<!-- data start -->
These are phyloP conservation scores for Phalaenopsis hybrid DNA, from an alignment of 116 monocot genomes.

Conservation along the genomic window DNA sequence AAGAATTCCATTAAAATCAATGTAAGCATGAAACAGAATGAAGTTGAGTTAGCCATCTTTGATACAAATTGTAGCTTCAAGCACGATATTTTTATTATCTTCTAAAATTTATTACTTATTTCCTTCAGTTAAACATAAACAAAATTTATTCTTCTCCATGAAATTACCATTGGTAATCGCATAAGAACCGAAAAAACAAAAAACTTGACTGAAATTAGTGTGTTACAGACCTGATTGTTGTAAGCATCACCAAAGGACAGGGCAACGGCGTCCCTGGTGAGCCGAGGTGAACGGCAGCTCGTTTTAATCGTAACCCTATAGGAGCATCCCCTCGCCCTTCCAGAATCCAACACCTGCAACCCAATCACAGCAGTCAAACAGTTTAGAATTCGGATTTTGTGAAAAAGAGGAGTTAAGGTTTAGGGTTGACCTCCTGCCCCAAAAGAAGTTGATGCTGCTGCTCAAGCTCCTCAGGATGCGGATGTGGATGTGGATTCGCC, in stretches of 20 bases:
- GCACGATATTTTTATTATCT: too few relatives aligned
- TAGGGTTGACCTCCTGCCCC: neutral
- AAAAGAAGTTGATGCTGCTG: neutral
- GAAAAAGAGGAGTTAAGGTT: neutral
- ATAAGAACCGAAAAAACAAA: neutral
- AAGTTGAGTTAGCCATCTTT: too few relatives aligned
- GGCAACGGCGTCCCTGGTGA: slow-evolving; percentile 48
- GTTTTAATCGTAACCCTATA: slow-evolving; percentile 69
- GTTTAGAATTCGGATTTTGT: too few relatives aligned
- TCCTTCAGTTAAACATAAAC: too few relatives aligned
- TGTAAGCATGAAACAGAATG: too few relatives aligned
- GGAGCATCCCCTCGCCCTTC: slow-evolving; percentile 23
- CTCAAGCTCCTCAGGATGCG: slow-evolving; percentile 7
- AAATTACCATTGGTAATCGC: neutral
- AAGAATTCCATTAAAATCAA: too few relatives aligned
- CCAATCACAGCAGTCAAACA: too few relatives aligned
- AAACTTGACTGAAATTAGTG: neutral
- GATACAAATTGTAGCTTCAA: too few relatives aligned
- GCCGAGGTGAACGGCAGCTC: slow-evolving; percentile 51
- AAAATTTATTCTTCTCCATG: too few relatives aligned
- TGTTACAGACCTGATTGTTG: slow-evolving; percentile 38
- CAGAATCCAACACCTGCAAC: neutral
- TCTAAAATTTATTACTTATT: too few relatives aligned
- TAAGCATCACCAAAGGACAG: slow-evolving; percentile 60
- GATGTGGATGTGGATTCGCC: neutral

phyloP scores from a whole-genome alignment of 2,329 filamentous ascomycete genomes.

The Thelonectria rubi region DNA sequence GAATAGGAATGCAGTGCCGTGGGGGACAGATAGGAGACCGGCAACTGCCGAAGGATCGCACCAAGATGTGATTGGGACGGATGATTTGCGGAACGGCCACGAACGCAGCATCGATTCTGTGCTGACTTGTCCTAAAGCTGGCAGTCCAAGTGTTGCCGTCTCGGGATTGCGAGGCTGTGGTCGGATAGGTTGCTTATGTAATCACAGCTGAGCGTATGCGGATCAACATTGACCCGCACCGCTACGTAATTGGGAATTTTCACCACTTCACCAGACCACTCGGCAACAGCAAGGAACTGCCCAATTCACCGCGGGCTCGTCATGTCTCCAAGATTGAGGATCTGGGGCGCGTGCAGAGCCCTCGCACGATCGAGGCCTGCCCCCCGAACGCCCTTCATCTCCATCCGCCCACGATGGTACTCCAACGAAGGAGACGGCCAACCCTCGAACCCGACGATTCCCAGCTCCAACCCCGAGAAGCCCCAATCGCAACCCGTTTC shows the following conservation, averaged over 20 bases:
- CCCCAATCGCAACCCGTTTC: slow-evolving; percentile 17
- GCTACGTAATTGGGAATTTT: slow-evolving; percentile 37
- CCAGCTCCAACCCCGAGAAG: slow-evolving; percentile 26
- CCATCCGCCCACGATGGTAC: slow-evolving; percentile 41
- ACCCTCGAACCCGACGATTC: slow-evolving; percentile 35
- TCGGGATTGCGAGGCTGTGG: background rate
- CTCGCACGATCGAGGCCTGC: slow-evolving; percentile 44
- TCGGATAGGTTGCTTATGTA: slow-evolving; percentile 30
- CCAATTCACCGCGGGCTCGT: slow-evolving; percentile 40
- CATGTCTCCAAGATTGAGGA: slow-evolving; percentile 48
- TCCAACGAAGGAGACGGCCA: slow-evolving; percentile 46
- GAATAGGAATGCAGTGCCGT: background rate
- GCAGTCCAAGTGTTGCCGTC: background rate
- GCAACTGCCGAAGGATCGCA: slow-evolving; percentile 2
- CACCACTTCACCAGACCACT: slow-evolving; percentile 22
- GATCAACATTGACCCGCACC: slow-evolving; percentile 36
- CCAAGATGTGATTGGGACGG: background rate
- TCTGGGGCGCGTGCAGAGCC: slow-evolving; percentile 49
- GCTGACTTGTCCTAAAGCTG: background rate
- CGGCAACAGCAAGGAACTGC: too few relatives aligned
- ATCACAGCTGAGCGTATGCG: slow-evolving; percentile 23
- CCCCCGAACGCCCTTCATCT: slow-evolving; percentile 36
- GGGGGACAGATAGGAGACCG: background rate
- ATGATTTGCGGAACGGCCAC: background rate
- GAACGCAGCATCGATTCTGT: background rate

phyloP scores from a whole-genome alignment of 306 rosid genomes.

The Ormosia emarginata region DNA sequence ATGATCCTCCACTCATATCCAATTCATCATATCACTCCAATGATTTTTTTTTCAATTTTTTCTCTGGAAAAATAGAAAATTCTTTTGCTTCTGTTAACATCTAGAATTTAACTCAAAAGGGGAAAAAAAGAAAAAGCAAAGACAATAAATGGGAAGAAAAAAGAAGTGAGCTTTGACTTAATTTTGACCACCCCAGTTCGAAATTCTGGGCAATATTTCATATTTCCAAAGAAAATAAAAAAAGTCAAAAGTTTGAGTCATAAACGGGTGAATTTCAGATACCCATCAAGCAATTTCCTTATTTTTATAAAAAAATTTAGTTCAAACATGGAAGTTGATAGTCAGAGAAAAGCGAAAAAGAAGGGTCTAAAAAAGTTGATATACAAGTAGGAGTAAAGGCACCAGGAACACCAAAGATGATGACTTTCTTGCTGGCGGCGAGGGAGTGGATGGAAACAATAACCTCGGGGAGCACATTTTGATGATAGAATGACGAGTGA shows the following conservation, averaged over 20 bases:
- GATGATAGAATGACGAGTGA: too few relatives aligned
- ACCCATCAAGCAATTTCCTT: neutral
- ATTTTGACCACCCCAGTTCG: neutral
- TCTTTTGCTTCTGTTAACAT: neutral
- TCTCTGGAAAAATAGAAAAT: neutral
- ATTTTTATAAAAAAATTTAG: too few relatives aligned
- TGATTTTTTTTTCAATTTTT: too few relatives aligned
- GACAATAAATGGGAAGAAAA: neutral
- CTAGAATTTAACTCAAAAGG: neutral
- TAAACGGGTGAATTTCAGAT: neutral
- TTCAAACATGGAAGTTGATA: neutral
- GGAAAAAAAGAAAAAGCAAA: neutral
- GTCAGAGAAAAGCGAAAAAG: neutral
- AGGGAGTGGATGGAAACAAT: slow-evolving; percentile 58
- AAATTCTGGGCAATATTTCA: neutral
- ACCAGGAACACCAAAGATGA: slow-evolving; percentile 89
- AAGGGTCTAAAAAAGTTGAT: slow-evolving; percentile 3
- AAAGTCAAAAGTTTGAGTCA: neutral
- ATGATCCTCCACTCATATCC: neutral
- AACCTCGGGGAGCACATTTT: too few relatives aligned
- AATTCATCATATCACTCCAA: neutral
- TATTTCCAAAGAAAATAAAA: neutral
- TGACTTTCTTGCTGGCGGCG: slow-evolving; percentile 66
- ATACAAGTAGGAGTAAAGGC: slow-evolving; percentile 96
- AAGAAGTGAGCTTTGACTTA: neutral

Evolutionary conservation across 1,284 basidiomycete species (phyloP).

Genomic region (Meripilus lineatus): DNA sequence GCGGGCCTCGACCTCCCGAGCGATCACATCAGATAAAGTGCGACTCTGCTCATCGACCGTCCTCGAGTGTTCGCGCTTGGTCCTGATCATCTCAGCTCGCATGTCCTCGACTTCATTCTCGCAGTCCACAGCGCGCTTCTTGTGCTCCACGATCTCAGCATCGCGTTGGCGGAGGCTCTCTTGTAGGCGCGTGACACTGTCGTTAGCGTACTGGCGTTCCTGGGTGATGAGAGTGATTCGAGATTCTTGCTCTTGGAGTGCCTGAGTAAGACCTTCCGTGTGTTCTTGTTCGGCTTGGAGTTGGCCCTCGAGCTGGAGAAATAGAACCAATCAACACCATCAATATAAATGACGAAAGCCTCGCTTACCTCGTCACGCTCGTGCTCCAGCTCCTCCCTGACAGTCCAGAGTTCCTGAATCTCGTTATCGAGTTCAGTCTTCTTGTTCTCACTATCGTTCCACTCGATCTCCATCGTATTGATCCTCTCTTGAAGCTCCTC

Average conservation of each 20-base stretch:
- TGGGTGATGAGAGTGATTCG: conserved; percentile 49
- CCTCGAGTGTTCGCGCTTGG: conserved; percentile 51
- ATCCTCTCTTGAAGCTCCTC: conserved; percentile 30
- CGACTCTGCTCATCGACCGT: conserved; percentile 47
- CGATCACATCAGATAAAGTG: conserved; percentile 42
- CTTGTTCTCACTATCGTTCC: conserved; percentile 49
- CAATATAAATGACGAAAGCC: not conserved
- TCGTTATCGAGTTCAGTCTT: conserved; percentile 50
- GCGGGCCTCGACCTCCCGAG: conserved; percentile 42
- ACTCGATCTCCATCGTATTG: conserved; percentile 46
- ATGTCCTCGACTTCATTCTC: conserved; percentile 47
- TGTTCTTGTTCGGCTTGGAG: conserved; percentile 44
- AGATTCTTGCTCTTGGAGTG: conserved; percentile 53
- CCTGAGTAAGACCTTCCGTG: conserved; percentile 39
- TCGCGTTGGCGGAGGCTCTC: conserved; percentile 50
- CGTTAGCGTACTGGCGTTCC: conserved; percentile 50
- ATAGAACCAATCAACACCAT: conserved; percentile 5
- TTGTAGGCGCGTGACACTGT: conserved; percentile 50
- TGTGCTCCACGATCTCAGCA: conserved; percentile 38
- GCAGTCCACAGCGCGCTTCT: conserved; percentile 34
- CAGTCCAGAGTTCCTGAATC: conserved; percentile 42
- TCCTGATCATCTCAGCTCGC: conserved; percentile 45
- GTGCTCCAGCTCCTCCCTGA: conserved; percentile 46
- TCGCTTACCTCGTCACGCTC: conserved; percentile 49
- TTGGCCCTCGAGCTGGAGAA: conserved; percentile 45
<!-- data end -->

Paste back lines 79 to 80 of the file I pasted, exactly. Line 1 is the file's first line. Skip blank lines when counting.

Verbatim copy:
- TGACTTTCTTGCTGGCGGCG: slow-evolving; percentile 66
- ATACAAGTAGGAGTAAAGGC: slow-evolving; percentile 96